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BACK TO SCHOOL: Bullying is a troubling trend in Florida

Crisis Center of Tampa Bay gives parents advice
Posted: 4:17 AM, Aug 11, 2015
Updated: 2016-07-25 15:49:08-04
PARENTS: How to deal with bullying
PARENTS: How to deal with bullying

With the new school year beginning this month, the Crisis Center of Tampa Bay is offering help to parents and students to deal with a troubling trend in Florida: bullying.

Advice for parents:

Talk with and Listen to Your Children Everyday: Ask questions about their school day, including experiences on the way to and from school, lunch, and recess. Ask about their peers. Children who feel comfortable talking to their parents about these matters before they are involved in bullying are more likely to get them involved after.

Spend time at School and Recess: Schools can lack the resources to provide all students individualized attention during "free" time like recess. Volunteer to coordinate games and activities that encourage children to interact with peers aside from their best friends.

Be a Good Example: When you get angry at waiters, other drivers or others, model effective communication techniques. As Education.com puts it, "Any time you speak to another person in a mean or abusive way, you're teaching your child that bullying is ok."

Create Healthy Anti-Bullying Habits: Starting as young as possible, coach your children on both what not to do (push, tease, and be mean to others) as well as what to do (be kind, empathize, and take turns). Also coach your child on what to do if someone is mean to him or to another (get an adult, tell the bully to stop, walk away and ignore the bully).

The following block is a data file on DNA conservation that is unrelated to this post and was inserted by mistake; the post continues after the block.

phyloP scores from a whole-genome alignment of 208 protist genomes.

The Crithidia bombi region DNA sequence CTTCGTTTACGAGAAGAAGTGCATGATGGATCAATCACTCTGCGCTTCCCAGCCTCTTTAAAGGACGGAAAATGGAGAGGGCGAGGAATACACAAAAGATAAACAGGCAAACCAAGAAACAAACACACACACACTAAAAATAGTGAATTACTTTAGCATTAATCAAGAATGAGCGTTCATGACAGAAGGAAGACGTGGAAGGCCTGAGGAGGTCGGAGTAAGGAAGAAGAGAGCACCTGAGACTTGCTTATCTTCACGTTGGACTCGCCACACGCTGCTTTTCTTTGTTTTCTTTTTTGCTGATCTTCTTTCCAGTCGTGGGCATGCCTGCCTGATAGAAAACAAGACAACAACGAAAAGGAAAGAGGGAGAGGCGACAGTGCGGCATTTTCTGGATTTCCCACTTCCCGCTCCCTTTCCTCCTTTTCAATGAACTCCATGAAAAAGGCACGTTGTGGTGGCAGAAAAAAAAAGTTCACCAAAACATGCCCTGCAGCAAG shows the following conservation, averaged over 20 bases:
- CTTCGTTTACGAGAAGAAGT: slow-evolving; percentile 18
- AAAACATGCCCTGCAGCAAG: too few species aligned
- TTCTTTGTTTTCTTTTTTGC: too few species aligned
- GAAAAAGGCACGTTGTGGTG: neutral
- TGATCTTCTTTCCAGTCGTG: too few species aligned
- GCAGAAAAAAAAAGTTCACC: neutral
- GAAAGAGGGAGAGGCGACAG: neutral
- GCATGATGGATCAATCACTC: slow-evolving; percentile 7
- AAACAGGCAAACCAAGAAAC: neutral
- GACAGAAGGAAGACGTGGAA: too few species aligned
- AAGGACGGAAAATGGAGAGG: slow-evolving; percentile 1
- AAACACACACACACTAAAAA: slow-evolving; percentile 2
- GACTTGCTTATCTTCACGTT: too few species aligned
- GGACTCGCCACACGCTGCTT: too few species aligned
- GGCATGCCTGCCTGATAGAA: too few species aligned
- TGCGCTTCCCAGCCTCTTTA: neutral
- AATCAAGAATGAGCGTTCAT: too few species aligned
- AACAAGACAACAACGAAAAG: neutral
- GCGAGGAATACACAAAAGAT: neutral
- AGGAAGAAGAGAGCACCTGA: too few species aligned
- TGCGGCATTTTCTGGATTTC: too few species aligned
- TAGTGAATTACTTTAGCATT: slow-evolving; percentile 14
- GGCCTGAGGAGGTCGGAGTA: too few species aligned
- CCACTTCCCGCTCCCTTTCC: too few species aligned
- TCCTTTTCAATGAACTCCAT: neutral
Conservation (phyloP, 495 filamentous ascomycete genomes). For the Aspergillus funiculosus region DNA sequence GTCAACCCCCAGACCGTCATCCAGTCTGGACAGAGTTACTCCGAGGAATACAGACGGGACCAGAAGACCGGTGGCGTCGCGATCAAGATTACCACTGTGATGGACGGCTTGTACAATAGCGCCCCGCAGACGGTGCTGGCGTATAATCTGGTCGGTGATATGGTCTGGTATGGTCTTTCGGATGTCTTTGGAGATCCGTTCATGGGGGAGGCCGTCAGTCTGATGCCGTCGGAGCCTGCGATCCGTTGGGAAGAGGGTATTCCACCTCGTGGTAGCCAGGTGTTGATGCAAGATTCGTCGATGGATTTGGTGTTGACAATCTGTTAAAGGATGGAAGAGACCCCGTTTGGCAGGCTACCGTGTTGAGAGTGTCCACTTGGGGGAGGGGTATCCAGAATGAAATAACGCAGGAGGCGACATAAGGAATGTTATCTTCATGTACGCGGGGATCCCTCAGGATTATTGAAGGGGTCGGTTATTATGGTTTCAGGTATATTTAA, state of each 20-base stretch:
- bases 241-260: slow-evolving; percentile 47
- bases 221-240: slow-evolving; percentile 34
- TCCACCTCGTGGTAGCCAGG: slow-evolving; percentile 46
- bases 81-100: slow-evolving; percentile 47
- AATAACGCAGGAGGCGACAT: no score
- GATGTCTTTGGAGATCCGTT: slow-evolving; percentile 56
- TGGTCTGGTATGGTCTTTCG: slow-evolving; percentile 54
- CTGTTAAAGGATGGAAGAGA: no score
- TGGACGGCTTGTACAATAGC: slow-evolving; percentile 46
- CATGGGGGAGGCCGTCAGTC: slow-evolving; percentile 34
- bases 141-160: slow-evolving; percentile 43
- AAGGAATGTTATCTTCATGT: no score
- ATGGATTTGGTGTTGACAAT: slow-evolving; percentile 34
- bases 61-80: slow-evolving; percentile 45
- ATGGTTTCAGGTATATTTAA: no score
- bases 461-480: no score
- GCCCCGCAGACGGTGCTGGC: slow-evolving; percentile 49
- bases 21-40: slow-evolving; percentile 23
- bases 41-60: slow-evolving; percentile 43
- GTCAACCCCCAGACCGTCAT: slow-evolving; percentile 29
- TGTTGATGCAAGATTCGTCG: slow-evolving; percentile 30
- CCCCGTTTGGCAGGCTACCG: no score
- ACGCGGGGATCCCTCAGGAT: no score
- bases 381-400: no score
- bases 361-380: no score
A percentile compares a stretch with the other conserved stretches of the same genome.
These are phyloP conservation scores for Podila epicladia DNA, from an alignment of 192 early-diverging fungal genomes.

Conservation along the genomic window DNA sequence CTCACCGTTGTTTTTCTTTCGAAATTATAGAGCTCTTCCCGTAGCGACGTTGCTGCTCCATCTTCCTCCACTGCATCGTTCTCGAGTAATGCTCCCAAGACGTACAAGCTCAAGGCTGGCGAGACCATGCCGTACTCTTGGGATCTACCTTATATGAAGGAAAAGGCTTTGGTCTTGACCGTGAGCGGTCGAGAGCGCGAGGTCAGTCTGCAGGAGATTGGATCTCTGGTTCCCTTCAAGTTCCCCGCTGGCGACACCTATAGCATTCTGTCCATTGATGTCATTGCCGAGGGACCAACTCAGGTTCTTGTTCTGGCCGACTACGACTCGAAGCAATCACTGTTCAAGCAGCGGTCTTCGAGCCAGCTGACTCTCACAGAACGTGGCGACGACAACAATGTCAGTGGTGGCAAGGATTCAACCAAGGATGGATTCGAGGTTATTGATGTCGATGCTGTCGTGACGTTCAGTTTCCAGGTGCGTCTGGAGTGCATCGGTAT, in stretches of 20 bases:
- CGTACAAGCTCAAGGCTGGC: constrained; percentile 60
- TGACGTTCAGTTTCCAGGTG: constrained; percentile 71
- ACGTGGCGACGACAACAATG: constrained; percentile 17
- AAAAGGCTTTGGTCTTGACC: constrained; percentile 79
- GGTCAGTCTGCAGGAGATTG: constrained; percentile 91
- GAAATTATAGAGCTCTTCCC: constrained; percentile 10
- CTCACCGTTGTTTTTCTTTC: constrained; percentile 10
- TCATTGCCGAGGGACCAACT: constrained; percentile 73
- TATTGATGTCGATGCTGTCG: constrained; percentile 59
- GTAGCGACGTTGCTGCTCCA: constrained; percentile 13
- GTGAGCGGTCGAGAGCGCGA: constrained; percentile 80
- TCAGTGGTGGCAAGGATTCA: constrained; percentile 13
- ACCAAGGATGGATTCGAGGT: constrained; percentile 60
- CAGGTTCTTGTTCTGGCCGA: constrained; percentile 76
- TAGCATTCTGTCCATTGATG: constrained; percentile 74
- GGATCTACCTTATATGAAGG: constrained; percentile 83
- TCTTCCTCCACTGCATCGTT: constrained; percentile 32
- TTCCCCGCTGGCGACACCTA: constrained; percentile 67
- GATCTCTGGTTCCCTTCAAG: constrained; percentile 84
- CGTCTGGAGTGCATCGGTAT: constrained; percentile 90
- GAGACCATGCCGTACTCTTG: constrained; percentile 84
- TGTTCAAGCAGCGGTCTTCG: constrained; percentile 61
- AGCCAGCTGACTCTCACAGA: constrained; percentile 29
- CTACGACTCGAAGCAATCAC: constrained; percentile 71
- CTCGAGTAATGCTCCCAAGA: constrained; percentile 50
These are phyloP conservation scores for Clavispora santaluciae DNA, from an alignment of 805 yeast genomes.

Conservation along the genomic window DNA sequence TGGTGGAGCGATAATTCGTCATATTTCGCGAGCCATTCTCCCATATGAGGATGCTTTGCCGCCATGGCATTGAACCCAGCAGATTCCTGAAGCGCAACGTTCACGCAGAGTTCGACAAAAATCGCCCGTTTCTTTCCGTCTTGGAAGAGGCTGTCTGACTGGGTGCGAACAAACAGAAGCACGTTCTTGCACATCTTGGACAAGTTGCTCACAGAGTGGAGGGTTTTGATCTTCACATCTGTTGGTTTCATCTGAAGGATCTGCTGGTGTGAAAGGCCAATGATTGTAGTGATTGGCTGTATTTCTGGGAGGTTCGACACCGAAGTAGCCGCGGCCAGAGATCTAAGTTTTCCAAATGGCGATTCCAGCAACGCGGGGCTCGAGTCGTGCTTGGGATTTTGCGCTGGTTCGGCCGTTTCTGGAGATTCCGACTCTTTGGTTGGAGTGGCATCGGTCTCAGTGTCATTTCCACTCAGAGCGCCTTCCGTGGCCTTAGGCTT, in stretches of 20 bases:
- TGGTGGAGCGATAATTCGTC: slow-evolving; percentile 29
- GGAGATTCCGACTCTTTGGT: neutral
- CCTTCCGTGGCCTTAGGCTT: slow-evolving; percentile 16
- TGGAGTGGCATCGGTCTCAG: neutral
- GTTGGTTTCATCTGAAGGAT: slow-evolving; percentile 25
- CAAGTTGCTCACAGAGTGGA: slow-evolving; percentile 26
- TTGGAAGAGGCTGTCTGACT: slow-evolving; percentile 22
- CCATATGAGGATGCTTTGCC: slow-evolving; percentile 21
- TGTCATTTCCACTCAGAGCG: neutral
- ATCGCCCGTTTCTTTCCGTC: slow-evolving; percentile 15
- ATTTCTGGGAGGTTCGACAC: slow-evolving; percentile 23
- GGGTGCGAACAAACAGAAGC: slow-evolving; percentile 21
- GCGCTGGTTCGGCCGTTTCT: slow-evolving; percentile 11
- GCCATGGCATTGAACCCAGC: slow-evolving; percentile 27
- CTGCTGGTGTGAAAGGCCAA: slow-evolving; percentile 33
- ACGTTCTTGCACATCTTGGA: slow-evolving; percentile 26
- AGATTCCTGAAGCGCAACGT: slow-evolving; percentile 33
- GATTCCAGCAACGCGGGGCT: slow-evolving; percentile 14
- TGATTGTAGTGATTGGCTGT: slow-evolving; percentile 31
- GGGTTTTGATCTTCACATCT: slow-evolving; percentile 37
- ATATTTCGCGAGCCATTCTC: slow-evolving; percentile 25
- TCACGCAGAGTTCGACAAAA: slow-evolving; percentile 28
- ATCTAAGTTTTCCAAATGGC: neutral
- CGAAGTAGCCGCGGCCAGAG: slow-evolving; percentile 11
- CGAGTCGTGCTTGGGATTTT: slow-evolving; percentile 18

Make Sure Your Child Understands Bullying: Explicitly explain what it is and that it's not normal or tolerable for them to bully, be bullied, or stand by and watch other kids be bullied.

Some signs that may point to a bullying problem are:?

  • Unexplainable injuries
  • Lost or destroyed clothing, books, electronics, or jewelry
  • Frequent headaches or stomach aches, feeling sick or faking illness
  • Changes in eating habits, like suddenly skipping meals or binge eating. Kids may come home from school hungry because they did not eat lunch.
  • Difficulty sleeping or frequent nightmares
  • Declining grades, loss of interest in schoolwork, or not wanting to go to school
  • Sudden loss of friends or avoidance of social situations
  • Feelings of helplessness or decreased self esteem
  • Self-destructive behaviors such as running away from home, harming themselves, or talking about suicide

How does a family identify if their child is a bully (symptoms)

Kids may be bullying others if they:

  • Get into physical or verbal fights
  • Have friends who bully others
  • Are increasingly aggressive
  • Get sent to the principal’s office or to detention frequently
  • Have unexplained extra money or new belongings
  • Blame others for their problems
  • Don’t accept responsibility for their actions
  • Are competitive and worry about their reputation or popularity

Bullies can be subject to serious consequences, says Florida's Office of the Attorney General:

  • Bullies can be suspended, transferred, or even expelled from the school district
  • Bullies can face legal charges from their actions, especially if they constitute stalking, physical violence, or harassment
  • Students identified as bullies must attend counseling, according to Florida Schools policy

What should they do about it (resources for families) –

The District has also identified some websites located on the resource section of the bullying page for more information.